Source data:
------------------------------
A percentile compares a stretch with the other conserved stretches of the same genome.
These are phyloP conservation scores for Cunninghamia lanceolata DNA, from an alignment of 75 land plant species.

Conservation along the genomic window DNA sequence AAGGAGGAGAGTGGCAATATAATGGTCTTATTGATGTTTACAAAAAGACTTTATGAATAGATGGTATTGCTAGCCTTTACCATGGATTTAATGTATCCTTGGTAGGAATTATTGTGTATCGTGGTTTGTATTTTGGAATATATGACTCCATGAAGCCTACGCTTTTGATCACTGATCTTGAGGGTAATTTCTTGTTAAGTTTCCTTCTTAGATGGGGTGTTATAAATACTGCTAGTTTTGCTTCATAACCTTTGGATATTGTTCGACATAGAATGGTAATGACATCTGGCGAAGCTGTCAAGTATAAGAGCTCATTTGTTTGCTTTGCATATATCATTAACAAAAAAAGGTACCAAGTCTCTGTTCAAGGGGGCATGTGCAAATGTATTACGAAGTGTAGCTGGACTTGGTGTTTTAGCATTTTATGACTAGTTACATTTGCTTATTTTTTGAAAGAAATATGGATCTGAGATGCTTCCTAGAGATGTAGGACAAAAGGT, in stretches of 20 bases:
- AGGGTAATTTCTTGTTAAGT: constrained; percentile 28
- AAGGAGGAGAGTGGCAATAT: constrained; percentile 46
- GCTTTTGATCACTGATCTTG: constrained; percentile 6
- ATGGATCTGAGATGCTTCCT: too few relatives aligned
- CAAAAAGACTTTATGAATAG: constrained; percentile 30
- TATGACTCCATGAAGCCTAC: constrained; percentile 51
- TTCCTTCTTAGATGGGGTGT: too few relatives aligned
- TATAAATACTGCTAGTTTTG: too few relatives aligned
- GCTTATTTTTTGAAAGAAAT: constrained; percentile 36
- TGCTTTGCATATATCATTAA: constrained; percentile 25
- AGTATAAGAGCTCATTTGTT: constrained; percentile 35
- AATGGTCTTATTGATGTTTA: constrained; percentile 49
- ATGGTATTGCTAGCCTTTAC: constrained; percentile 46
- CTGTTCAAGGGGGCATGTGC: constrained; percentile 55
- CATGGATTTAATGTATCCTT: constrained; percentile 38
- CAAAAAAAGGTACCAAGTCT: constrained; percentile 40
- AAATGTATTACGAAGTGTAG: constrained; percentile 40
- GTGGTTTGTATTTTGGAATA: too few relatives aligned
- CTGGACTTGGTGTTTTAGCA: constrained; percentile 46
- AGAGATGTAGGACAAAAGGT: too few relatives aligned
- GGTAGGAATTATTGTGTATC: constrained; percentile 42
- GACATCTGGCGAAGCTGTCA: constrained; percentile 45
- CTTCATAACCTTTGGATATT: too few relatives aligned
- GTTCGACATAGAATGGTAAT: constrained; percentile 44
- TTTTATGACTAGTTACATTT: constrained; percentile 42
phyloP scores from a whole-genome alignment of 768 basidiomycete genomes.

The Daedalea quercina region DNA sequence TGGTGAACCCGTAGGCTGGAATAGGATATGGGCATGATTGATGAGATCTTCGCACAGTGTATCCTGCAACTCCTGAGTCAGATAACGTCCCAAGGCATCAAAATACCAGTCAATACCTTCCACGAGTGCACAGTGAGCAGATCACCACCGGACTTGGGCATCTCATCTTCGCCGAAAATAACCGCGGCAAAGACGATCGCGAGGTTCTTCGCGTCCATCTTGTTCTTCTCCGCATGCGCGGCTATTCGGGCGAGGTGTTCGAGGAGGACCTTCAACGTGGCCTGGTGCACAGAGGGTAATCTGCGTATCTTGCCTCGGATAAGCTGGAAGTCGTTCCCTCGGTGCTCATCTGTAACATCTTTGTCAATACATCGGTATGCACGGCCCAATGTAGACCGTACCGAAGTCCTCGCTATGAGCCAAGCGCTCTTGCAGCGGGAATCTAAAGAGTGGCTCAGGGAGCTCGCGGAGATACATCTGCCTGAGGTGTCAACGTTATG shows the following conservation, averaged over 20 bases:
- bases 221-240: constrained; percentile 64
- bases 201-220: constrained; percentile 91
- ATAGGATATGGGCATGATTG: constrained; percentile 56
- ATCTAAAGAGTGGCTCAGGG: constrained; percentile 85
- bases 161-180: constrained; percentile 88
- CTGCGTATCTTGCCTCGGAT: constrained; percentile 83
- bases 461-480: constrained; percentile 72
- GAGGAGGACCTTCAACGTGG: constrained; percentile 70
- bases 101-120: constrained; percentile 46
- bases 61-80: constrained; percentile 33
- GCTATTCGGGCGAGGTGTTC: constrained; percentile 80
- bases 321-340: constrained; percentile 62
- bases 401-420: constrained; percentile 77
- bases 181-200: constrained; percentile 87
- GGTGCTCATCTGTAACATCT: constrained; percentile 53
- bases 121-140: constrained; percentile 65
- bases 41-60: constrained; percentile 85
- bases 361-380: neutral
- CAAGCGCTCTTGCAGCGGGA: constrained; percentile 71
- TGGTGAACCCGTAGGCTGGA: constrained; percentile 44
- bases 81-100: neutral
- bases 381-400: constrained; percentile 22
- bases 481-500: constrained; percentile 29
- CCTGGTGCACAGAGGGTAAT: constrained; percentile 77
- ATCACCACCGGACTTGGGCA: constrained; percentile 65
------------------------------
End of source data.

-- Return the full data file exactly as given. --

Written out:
A percentile compares a stretch with the other conserved stretches of the same genome.
These are phyloP conservation scores for Cunninghamia lanceolata DNA, from an alignment of 75 land plant species.

Conservation along the genomic window DNA sequence AAGGAGGAGAGTGGCAATATAATGGTCTTATTGATGTTTACAAAAAGACTTTATGAATAGATGGTATTGCTAGCCTTTACCATGGATTTAATGTATCCTTGGTAGGAATTATTGTGTATCGTGGTTTGTATTTTGGAATATATGACTCCATGAAGCCTACGCTTTTGATCACTGATCTTGAGGGTAATTTCTTGTTAAGTTTCCTTCTTAGATGGGGTGTTATAAATACTGCTAGTTTTGCTTCATAACCTTTGGATATTGTTCGACATAGAATGGTAATGACATCTGGCGAAGCTGTCAAGTATAAGAGCTCATTTGTTTGCTTTGCATATATCATTAACAAAAAAAGGTACCAAGTCTCTGTTCAAGGGGGCATGTGCAAATGTATTACGAAGTGTAGCTGGACTTGGTGTTTTAGCATTTTATGACTAGTTACATTTGCTTATTTTTTGAAAGAAATATGGATCTGAGATGCTTCCTAGAGATGTAGGACAAAAGGT, in stretches of 20 bases:
- AGGGTAATTTCTTGTTAAGT: constrained; percentile 28
- AAGGAGGAGAGTGGCAATAT: constrained; percentile 46
- GCTTTTGATCACTGATCTTG: constrained; percentile 6
- ATGGATCTGAGATGCTTCCT: too few relatives aligned
- CAAAAAGACTTTATGAATAG: constrained; percentile 30
- TATGACTCCATGAAGCCTAC: constrained; percentile 51
- TTCCTTCTTAGATGGGGTGT: too few relatives aligned
- TATAAATACTGCTAGTTTTG: too few relatives aligned
- GCTTATTTTTTGAAAGAAAT: constrained; percentile 36
- TGCTTTGCATATATCATTAA: constrained; percentile 25
- AGTATAAGAGCTCATTTGTT: constrained; percentile 35
- AATGGTCTTATTGATGTTTA: constrained; percentile 49
- ATGGTATTGCTAGCCTTTAC: constrained; percentile 46
- CTGTTCAAGGGGGCATGTGC: constrained; percentile 55
- CATGGATTTAATGTATCCTT: constrained; percentile 38
- CAAAAAAAGGTACCAAGTCT: constrained; percentile 40
- AAATGTATTACGAAGTGTAG: constrained; percentile 40
- GTGGTTTGTATTTTGGAATA: too few relatives aligned
- CTGGACTTGGTGTTTTAGCA: constrained; percentile 46
- AGAGATGTAGGACAAAAGGT: too few relatives aligned
- GGTAGGAATTATTGTGTATC: constrained; percentile 42
- GACATCTGGCGAAGCTGTCA: constrained; percentile 45
- CTTCATAACCTTTGGATATT: too few relatives aligned
- GTTCGACATAGAATGGTAAT: constrained; percentile 44
- TTTTATGACTAGTTACATTT: constrained; percentile 42
phyloP scores from a whole-genome alignment of 768 basidiomycete genomes.

The Daedalea quercina region DNA sequence TGGTGAACCCGTAGGCTGGAATAGGATATGGGCATGATTGATGAGATCTTCGCACAGTGTATCCTGCAACTCCTGAGTCAGATAACGTCCCAAGGCATCAAAATACCAGTCAATACCTTCCACGAGTGCACAGTGAGCAGATCACCACCGGACTTGGGCATCTCATCTTCGCCGAAAATAACCGCGGCAAAGACGATCGCGAGGTTCTTCGCGTCCATCTTGTTCTTCTCCGCATGCGCGGCTATTCGGGCGAGGTGTTCGAGGAGGACCTTCAACGTGGCCTGGTGCACAGAGGGTAATCTGCGTATCTTGCCTCGGATAAGCTGGAAGTCGTTCCCTCGGTGCTCATCTGTAACATCTTTGTCAATACATCGGTATGCACGGCCCAATGTAGACCGTACCGAAGTCCTCGCTATGAGCCAAGCGCTCTTGCAGCGGGAATCTAAAGAGTGGCTCAGGGAGCTCGCGGAGATACATCTGCCTGAGGTGTCAACGTTATG shows the following conservation, averaged over 20 bases:
- bases 221-240: constrained; percentile 64
- bases 201-220: constrained; percentile 91
- ATAGGATATGGGCATGATTG: constrained; percentile 56
- ATCTAAAGAGTGGCTCAGGG: constrained; percentile 85
- bases 161-180: constrained; percentile 88
- CTGCGTATCTTGCCTCGGAT: constrained; percentile 83
- bases 461-480: constrained; percentile 72
- GAGGAGGACCTTCAACGTGG: constrained; percentile 70
- bases 101-120: constrained; percentile 46
- bases 61-80: constrained; percentile 33
- GCTATTCGGGCGAGGTGTTC: constrained; percentile 80
- bases 321-340: constrained; percentile 62
- bases 401-420: constrained; percentile 77
- bases 181-200: constrained; percentile 87
- GGTGCTCATCTGTAACATCT: constrained; percentile 53
- bases 121-140: constrained; percentile 65
- bases 41-60: constrained; percentile 85
- bases 361-380: neutral
- CAAGCGCTCTTGCAGCGGGA: constrained; percentile 71
- TGGTGAACCCGTAGGCTGGA: constrained; percentile 44
- bases 81-100: neutral
- bases 381-400: constrained; percentile 22
- bases 481-500: constrained; percentile 29
- CCTGGTGCACAGAGGGTAAT: constrained; percentile 77
- ATCACCACCGGACTTGGGCA: constrained; percentile 65